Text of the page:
Anyway, it sounds impressive.

The new bike is said to be a sport-touring mount powered by a V4 engine with displacement around 1200cc. It is claimed to have variable cylinder technology, allowing it to “turn off” two cylinders (presumably the rear bank) while cruising in order to save fuel. European publications are claiming that the engine will have power “approaching 200 horsepower”, but considering Honda’s corporate philosophy and the intended market, we seriously doubt it.

Snarky asides about Honda aside–true or not–this is an interesting development.  Not only does it call into question just how powerful the new VFR will be, it also calls into question the future of the venerable ST1300, with its 125HP V-4 (but non V-Tec) powerplant.

The ST1300 could certainly use a more powerful engine to push its massive weight down the road, and for touring purposes, variable cylinder technology implies the possibility of 50MPG at 70MPH.  Combine that with the ST1300’s 7.8 gallon tank, and you have a highway cruising distance of 390 miles between fill-ups.  A lighter, more powerful ST1200 V-Tec would seem to be the perfect reply from Honda to Kawasaki’s Concours14 and Yamaha’s FJR1300.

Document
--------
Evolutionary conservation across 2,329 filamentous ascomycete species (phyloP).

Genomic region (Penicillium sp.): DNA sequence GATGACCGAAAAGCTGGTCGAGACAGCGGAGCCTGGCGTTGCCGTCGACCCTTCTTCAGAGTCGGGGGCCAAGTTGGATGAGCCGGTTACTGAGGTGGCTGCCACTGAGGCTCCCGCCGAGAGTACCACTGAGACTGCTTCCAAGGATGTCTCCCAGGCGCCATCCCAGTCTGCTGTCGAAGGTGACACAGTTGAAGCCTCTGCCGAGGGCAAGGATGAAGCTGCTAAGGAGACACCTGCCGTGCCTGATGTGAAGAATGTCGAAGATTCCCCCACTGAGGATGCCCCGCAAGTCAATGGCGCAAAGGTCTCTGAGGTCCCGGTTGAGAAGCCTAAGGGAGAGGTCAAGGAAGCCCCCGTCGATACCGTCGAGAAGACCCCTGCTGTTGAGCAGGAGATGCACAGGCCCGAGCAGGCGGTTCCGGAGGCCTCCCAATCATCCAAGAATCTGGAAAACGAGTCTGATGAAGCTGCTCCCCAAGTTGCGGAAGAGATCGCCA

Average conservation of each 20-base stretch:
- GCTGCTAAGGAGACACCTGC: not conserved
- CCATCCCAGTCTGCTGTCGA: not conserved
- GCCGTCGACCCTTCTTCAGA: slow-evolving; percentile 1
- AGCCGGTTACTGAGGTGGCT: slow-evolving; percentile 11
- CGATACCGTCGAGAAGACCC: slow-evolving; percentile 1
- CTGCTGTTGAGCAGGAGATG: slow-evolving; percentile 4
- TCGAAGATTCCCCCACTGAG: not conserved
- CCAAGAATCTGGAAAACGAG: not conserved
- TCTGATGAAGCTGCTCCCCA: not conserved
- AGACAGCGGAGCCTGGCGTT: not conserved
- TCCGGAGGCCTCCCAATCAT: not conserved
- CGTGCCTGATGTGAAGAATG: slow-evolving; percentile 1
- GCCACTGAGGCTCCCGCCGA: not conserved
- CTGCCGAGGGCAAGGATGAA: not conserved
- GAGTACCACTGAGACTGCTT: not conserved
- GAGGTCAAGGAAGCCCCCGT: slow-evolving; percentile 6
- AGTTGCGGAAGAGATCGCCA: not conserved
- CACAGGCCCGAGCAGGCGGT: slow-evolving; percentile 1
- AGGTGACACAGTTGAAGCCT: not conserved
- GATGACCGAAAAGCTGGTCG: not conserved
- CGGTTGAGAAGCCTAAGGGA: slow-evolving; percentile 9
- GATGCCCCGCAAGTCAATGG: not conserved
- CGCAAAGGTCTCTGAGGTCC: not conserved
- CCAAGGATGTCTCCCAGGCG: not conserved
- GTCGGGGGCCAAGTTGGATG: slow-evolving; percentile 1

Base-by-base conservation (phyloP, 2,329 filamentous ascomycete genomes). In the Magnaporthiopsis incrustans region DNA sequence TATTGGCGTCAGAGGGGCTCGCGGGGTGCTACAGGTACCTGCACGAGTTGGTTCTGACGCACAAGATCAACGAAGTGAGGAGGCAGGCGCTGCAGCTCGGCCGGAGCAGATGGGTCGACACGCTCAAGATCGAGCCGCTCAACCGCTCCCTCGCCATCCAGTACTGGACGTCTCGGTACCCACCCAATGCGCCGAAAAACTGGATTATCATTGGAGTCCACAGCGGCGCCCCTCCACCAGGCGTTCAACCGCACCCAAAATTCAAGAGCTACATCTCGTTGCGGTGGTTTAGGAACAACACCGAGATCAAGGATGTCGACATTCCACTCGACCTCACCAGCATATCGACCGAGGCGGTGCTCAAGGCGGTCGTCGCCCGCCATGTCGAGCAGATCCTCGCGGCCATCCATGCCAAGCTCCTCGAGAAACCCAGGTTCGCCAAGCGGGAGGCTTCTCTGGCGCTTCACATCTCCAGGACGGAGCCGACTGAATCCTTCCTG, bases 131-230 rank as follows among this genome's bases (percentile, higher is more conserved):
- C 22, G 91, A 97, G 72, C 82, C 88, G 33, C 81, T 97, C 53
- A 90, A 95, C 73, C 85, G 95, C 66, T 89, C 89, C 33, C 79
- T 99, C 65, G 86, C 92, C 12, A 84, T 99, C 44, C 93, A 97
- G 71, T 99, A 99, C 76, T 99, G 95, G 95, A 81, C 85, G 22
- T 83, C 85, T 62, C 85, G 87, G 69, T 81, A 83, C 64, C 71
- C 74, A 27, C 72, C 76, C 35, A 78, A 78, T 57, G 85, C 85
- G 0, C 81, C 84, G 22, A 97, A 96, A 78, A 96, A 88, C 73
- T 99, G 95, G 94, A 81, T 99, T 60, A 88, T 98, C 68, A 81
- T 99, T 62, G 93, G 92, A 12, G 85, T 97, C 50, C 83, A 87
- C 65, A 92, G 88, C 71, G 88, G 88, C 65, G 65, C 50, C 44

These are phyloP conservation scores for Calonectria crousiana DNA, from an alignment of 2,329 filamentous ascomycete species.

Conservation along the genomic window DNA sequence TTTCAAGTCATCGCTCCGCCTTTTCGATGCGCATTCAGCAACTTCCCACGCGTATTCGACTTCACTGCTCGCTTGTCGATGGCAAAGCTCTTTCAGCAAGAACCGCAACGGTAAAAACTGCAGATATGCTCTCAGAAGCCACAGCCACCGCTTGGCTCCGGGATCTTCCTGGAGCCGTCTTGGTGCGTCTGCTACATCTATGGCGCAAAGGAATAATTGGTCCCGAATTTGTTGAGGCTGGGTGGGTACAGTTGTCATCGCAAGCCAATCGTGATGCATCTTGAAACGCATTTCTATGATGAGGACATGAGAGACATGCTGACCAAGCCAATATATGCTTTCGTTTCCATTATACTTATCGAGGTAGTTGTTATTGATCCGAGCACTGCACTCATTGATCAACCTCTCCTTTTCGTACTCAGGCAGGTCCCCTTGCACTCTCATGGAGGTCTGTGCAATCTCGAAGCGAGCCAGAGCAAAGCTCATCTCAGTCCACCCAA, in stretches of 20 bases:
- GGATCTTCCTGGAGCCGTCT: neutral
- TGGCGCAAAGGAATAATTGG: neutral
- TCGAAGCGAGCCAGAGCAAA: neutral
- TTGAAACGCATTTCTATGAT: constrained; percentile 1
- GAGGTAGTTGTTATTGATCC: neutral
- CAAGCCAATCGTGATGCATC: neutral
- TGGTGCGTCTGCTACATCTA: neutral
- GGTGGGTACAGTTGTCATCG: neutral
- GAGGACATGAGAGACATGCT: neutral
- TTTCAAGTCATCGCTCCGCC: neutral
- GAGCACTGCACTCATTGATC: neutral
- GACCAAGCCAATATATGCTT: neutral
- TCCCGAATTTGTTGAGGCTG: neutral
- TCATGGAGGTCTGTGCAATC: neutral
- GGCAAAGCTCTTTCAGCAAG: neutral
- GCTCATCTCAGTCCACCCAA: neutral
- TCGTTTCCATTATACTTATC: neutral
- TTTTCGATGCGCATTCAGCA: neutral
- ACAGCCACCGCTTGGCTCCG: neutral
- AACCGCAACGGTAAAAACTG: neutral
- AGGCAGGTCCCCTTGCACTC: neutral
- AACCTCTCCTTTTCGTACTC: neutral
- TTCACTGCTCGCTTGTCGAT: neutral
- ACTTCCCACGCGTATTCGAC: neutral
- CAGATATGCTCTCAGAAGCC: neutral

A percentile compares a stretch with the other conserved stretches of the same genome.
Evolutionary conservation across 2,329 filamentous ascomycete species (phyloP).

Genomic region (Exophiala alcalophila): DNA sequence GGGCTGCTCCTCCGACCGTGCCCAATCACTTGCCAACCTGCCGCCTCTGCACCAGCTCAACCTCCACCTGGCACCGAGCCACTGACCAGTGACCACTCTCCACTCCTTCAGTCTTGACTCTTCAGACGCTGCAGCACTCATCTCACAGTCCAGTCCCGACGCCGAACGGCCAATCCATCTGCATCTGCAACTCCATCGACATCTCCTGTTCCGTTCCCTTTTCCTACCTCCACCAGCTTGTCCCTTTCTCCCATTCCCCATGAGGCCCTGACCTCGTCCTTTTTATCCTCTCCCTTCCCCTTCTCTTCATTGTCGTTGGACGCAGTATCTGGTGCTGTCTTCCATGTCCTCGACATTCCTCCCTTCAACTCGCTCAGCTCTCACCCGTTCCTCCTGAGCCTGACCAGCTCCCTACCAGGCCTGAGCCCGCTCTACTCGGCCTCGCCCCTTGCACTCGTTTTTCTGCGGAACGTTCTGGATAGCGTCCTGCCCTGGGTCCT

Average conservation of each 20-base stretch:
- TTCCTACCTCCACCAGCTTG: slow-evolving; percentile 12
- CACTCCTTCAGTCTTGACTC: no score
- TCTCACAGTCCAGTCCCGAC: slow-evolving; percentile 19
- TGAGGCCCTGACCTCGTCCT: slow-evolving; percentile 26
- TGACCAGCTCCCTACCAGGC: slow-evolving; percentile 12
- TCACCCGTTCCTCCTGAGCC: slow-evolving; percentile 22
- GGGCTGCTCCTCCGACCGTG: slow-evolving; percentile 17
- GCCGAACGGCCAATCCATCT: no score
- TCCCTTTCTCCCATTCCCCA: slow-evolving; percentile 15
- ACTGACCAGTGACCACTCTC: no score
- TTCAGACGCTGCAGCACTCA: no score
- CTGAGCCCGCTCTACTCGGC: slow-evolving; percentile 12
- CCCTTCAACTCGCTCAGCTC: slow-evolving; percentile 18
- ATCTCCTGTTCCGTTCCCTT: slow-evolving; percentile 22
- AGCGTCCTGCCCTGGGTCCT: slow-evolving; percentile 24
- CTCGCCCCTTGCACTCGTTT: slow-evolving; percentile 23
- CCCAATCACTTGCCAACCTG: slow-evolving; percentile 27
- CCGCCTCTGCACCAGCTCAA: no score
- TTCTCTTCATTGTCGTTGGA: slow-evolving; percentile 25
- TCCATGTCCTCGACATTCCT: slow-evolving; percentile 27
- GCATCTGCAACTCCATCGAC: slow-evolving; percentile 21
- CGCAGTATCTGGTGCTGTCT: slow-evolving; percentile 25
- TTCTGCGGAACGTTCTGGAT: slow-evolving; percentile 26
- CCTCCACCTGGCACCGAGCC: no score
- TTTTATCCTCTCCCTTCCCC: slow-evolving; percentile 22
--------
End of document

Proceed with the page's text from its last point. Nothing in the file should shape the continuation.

And, it doesn’t need to have 200HP.  165 is enough to make all the C14 riders green with envy.

The new bike is said to be a sport-touring mount powered by a V4 engine with displacement around 1200cc. It is claimed to have variable cylinder technology, allowing it to “turn off” two cylinders (presumably the rear bank) while cruising in order to save fuel. European publications are claiming that the engine will have power “approaching 200 horsepower”, but considering Honda’s corporate philosophy and the intended market, we seriously doubt it.